Hanoi-based Pro-democracy Campaigner Nguyen Trung Linh Charged with “Conducting Anti-state Propaganda”

Pro-democracy activist Nguyen Trung Linh calls for release of HRDs Nguyen Van Dai and Le Thu Ha

Defend the Defenders, July 9, 2018


Pro-democracy campaigner Nguyen Trung Linh has been charged with “Making, storing, spreading information, materials, items for the purpose of opposing the State of Socialist Republic of Vietnam” under Article 117 of the 2015 Penal Code, according to a local activist.

Anti-corruption campaigner and school teacher Do Viet Khoa told Defend the Defenders that he has learned this information from the older brother of Mr. Linh.

Defend the Defenders couldn’t contact Mr. Linh’s brother for verification.

Many activists in Hanoi have tried to contact with Mr. Linh’s wife to get information about him but failed.

Mr. Linh, who posted a statement on his Facebook page on May 25 to call for peaceful demonstrations to protest China’s violations of the country’s sovereignty in the East Sea (South China Sea), was arrested by security forces in late May.

A retired activist said Mr. Linh was arrested on May 27 afterhe appeared in centralHanoi while his neighbors told his friends that the arrest was made in his private apartment on May 28.

The Czech-trained engineer is held in the Temporary detention facility No. 1 under the authority of the Hanoi police which conducted his arrest and searchedhis apartment in Hai Ba Trung district.

Mr. Linh was born in 1967 in the central province of Thanh Hoa and sent to the Czech Republic in mid 1980s to study in a bachelor program. Influenced by the democratic revolution in Eastern Europe in the early 1990s, he worked for a student outlet established by Vietnamese pro-democracy activists in Prague.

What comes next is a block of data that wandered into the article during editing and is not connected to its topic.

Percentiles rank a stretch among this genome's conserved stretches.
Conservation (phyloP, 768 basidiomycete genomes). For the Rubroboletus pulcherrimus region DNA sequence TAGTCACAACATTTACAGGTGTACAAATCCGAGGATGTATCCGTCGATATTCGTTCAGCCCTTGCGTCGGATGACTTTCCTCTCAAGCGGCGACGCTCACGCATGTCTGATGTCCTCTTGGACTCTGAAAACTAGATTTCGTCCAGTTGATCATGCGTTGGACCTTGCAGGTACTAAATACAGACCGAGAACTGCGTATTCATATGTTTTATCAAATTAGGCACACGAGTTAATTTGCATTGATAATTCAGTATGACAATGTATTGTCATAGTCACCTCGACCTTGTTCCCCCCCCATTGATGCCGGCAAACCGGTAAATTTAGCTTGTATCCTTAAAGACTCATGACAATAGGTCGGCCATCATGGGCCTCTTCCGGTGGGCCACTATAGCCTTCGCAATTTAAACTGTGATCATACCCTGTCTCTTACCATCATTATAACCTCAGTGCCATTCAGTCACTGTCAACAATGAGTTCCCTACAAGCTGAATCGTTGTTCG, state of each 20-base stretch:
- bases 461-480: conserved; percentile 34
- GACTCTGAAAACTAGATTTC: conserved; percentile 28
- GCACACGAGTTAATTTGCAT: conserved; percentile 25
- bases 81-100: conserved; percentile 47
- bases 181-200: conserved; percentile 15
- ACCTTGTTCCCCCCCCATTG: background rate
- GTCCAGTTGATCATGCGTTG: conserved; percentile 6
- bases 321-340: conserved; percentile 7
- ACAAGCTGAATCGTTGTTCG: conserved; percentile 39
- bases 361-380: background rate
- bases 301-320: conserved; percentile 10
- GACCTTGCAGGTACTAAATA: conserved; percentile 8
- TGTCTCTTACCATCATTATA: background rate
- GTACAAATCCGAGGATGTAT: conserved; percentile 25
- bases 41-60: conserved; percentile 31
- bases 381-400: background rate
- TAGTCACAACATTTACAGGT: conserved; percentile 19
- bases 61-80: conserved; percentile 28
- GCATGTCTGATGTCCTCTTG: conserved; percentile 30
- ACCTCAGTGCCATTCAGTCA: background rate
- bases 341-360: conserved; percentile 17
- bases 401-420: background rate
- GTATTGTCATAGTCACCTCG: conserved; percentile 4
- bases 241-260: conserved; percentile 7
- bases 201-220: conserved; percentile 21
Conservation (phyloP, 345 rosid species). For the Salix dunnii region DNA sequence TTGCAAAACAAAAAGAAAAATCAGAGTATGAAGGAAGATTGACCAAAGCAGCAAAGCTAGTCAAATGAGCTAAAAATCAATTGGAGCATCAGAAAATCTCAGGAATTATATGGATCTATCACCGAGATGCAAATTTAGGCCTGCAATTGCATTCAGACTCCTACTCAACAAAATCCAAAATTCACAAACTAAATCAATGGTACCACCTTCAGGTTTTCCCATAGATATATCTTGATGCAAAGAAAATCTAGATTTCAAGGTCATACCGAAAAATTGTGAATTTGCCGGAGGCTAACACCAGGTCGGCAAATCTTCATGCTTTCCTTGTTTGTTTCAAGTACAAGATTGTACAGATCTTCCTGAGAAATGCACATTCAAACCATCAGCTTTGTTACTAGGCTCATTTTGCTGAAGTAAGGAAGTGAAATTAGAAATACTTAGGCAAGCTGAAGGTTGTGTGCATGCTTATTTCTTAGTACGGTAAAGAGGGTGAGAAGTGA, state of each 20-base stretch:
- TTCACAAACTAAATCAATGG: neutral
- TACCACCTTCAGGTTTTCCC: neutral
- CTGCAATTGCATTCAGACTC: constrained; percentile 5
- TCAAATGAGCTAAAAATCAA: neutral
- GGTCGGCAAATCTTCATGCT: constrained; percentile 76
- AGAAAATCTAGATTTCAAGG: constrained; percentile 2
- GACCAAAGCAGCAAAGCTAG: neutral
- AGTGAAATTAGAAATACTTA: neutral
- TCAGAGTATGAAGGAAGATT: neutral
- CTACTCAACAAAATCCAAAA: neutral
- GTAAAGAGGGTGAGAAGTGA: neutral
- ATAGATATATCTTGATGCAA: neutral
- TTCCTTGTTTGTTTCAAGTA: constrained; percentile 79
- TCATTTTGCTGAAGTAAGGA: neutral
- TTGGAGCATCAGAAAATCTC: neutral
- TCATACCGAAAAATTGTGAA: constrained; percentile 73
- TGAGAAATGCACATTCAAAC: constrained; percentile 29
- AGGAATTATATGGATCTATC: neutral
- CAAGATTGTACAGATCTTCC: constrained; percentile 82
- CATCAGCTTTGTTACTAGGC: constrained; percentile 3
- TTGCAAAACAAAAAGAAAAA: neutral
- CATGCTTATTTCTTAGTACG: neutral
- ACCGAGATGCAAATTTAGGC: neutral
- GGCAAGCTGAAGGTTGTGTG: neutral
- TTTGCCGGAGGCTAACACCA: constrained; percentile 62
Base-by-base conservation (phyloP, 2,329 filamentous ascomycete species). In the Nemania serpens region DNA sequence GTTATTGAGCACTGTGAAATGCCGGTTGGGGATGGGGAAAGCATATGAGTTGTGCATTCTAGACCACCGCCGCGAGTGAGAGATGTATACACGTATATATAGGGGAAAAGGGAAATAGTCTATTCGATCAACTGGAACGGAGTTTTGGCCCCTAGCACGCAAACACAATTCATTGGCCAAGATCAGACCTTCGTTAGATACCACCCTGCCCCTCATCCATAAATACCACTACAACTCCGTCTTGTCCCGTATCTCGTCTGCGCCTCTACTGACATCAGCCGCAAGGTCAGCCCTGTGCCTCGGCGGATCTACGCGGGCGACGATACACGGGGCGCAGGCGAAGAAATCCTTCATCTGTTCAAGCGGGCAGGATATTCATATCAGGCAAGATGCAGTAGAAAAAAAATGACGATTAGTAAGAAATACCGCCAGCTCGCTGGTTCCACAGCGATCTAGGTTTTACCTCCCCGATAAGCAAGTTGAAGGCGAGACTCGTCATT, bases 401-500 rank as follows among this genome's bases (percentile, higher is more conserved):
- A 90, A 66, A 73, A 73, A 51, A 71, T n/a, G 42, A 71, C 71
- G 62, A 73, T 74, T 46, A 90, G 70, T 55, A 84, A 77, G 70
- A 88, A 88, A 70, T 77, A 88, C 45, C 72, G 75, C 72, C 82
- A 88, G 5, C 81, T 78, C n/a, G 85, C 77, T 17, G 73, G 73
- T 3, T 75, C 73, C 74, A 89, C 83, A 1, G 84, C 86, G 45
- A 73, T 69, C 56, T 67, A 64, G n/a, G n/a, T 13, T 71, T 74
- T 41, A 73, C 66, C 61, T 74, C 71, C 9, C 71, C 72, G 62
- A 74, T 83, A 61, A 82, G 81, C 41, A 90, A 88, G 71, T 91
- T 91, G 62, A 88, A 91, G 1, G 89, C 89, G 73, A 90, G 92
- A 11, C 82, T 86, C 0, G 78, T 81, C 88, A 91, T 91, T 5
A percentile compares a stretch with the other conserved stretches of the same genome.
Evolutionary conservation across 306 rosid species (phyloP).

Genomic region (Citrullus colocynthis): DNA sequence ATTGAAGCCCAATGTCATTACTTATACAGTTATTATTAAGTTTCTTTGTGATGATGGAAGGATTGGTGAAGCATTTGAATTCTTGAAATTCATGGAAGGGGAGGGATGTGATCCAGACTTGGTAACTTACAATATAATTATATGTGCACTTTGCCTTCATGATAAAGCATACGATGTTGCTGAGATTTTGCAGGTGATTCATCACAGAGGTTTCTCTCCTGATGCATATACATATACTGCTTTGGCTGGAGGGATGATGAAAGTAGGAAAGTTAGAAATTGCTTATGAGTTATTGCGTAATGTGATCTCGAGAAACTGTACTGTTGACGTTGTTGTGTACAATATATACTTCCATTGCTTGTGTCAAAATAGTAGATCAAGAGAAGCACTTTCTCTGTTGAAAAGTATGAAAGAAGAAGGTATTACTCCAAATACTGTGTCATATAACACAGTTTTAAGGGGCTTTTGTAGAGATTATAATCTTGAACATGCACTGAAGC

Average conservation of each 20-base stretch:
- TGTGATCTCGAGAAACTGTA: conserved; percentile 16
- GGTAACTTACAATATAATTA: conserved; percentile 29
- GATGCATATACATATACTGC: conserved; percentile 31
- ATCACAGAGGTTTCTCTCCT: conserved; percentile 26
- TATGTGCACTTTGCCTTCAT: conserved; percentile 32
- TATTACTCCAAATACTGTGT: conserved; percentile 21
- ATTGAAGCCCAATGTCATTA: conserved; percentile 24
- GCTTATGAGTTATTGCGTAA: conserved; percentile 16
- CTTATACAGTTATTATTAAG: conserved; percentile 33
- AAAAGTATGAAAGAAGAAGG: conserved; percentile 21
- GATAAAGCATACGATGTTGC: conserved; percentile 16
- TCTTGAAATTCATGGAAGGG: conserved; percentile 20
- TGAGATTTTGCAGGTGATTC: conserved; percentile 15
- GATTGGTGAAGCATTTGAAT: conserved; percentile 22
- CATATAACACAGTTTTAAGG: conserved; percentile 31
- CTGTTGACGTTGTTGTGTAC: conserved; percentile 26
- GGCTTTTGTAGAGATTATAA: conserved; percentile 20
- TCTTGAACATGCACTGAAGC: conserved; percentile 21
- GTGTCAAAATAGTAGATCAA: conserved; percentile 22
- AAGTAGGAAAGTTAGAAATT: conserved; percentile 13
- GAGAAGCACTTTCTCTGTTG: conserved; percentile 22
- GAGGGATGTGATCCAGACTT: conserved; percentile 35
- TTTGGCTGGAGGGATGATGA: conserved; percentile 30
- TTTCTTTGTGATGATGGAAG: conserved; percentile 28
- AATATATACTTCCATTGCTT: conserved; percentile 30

After returning in Vietnam in mid 1990s, he was detained by security forces but no charge was made. Later, he was arrested again because of his pro-democracy writing and attempts to establish an organization with other activists. In order to avoid being prosecuted, his family claimed that he had a mental disease, after which he was sent to a mental health facility for a short time instead of jail.

Mrs. Ho Thi Lan, his sister-in-law,said that in the past 20 years, Mr. Linh has been under constant persecution from Hanoi security forces who have maintained close surveillance on him. He has been arrested and placed in detention without being charged many times, she said.

He has been assaulted many times by police who were assigned to follow him, when he met with other activists or took his two children to school, Lan said, adding that in one of these cases they knocked down his motorbike, causing serious head injuries to his older son.

Along with assaulting him, police threatened to take him back to mental health facilities if he continued to write to advocate multi-party democracy.

Hanoi police also disseminated the wrong information saying he is suffering from a mental disease in a bid to isolate him from other activists and people in his area. They have also blocked his economic activities.

Police have also threatened his relatives in order to prevent them from speaking out to support him, Lan noted, adding as a result, few people understand his situation.

Linh had called for the establishment of opposition parties, but police detected and arrested him, she said.

Along with using controversial articles in the national security provisions to arrest and convict political dissidents, Vietnam’s security forces have used other measures to persecute activists, including abduction, torture, close surveillance, and blockage of economic activities.Many political dissidents have been arrested and placed in long detention without being charged and tried.

The detention of Mr. Linh is part of Vietnam’s ongoing crackdown on local political dissidents, human rights defenders, social activists and bloggers. Around 80 activists have been arrested and convicted in the past few years.

Mr. Linh has been among six activists detained so far this year. Others are Vu Van Hung, member of the Brotherhood for Democracy, Do Cong Duong, anti-corruption activist, and university official Nguyen Duy Son, Facebooker Nguyen Van Quang and independent journalist Le Anh Hung. Duong, Son and Le Anh Hung were charged with “abusing democratic freedom” under Article 331 of the 2015 Penal Code while Vu Van Hung was sentenced to one year in prison for inflicting injuries in a trumped-up politically motivated case in early January.

According to current Vietnamese law, thoseaccused under Article 117 of the 2015 Penal Code may face imprisonment of up to 20 years.

In the last two years, a number of activistshave beensentenced to between three and ten years on allegation of “conducting anti-state propaganda” under Article 88 of the 1999 Penal Code which was amended to Article 117 of the 2015 Penal Code.